In a statement after the round table, Becky Reeves, a spokeswoman for the American Coalition for Healthcare Claims Integrity (ACHCI), a group of health-care program integrity contractors, said the committee report confirmed that the RAC program has returned a significant amount of money to the Medicare trust funds.

“However, the report also notes that existing educational efforts overseen by MACs [Medicare Administrative Contractors] are insufficient, that Medicare appeals data is often inconsistent or incomplete and that the variance in CMS requirements for different types of contractors has led to provider confusion and inefficient program operations,” Reeves said.

She said, “In light of these findings, we agree with the committee's recommendations to improve provider education, streamline program requirements and enhance data and reporting mechanisms.”

Lack of Consistency

The bipartisan staff report was in part a reaction to the rise in the Medicare improper payments rate, which increased from 8.5 percent in fiscal year 2012 to 10.1 percent in FY 2013.

A lack of consistency and coordination is a problem with program integrity contractors.

--Kathleen M. King, GAO

The report said the rate rose this past fiscal year “despite multiple efforts by the CMS and its contractors to review claims both before and after payment, and to implement automatic payment rules, or edits, which deny claims that do not comply with Medicare requirements before payment occurs.”

One area of vulnerability identified by the report was a lack of consistency within Medicare prepayment reviews and audits.

For example, although the Comprehensive Error Rate Testing (CERT) program identifies Medicare issues associated with high improper payment rates, such as a lack of documentation or incorrect coding, Medicare contractors don't target these issues consistently.

“An overarching plan describing how the CMS's entire contracting apparatus will come together to focus on areas identified as problematic by CERT appears lacking,” the report said.

Kathleen M. King, director of health care at the Government Accountability Office, told the round table a lack of consistency and coordination is a problem with program integrity contractors.

King said the requirements for the various contractors differ, which impedes effectiveness. She said the GAO will release a report later in the summer that will evaluate how well program integrity contractors are coordinating with each other regarding post-payment review activities.

RAC Payments

In addition to a lack of consistency, the Senate committee report focused on the current RAC payment structure, which is based on identifying and recovering old improper payments, rather than reducing future improper payments.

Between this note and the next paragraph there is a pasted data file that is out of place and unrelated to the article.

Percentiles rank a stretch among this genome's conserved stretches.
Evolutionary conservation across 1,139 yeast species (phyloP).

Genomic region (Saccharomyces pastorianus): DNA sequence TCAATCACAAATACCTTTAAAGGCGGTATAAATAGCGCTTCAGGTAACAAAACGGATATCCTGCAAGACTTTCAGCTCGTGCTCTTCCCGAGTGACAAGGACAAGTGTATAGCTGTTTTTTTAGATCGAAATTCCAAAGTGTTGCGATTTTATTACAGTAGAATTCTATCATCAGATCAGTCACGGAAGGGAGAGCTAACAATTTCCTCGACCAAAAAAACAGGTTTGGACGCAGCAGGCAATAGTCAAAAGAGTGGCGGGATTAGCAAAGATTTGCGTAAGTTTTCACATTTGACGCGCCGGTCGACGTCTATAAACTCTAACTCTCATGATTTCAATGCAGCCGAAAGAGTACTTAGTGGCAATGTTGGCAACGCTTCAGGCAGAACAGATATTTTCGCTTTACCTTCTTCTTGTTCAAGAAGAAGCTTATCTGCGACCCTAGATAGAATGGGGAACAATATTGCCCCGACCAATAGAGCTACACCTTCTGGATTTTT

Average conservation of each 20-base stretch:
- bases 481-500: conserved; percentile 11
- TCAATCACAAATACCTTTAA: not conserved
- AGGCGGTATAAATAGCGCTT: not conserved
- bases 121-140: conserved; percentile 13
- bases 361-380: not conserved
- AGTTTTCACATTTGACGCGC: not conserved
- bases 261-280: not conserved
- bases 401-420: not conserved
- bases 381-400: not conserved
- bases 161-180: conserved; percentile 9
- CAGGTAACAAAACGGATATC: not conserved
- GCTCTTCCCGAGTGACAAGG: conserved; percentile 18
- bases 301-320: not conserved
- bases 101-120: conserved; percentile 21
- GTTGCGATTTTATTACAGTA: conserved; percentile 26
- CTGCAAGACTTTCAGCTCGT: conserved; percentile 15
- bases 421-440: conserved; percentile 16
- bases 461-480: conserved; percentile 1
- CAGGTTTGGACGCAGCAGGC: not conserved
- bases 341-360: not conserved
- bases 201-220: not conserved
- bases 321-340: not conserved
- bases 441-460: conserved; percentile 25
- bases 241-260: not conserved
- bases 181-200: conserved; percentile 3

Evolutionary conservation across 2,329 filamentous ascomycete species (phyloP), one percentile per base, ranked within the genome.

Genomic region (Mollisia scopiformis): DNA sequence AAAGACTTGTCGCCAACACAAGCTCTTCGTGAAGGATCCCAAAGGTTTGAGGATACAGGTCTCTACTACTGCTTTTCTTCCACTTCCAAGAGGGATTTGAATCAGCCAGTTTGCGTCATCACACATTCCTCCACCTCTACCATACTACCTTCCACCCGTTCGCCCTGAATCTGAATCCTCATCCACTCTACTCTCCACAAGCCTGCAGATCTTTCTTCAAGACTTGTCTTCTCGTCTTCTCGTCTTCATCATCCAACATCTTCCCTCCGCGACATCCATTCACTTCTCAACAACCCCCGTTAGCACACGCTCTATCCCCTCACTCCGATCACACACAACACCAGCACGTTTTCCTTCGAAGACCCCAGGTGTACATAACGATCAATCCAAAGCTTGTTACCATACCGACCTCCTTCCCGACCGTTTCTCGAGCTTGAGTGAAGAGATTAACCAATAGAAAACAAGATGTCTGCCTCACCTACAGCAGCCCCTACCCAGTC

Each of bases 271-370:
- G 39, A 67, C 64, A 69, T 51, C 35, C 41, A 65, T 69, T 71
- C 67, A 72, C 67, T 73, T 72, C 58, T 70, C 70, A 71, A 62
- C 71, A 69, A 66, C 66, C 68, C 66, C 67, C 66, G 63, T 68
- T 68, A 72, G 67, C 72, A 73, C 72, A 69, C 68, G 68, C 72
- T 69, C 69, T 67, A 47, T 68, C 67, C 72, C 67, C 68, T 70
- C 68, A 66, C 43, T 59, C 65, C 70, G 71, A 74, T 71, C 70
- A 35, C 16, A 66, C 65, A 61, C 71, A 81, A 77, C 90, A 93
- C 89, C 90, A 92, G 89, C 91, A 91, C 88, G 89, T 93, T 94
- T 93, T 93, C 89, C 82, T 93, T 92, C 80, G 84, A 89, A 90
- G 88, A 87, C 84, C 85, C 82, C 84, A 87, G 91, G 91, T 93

The report said this structure “could be viewed as providing an incentive to keep improper payment rates high.”

To get around this, the CMS could “explore ways to incorporate a RAC's effectiveness at reducing improper payment rates over time into financial incentive structures, rather than relying solely on the amount of improper payments identified by a RAC,” the report said.

Additional Recommendations.

The committee report also said the CMS should:

• evaluate the accuracy of data housed by RACs and fix any errors;

• evaluate the effectiveness of prepayment reviews in reducing the Medicare improper payment rate;

• ensure that all contractors are targeting areas of the Medicare program that are susceptible to high improper payment rates;

• designate clear objectives to all prepayment audit contractors to ensure they work well with each other; and

• emphasize provider education as a way to reduce improper Medicare payments.


The report said the most effective approach to reducing the improper payment rate is to prevent improper payments from being made in the first place, rather than attempting to recover payments that have already been made.

However, the report said the committee's staff is “is concerned that the CMS's strategy to reduce improper payments is actually a strategy aimed more at identifying and recovering improper payments that have already occurred, rather than a proactive strategy to ensure that those errors are not made in the first place.”

Moving forward, committee staff will be asking the CMS for regular progress updates on oversight issues surrounding program integrity contractors.

To contact the reporter on this story: James Swann in Washington at  

To contact the editor responsible for this story: Ward Pimley at

The committee staff report is at Testimony from the round table is at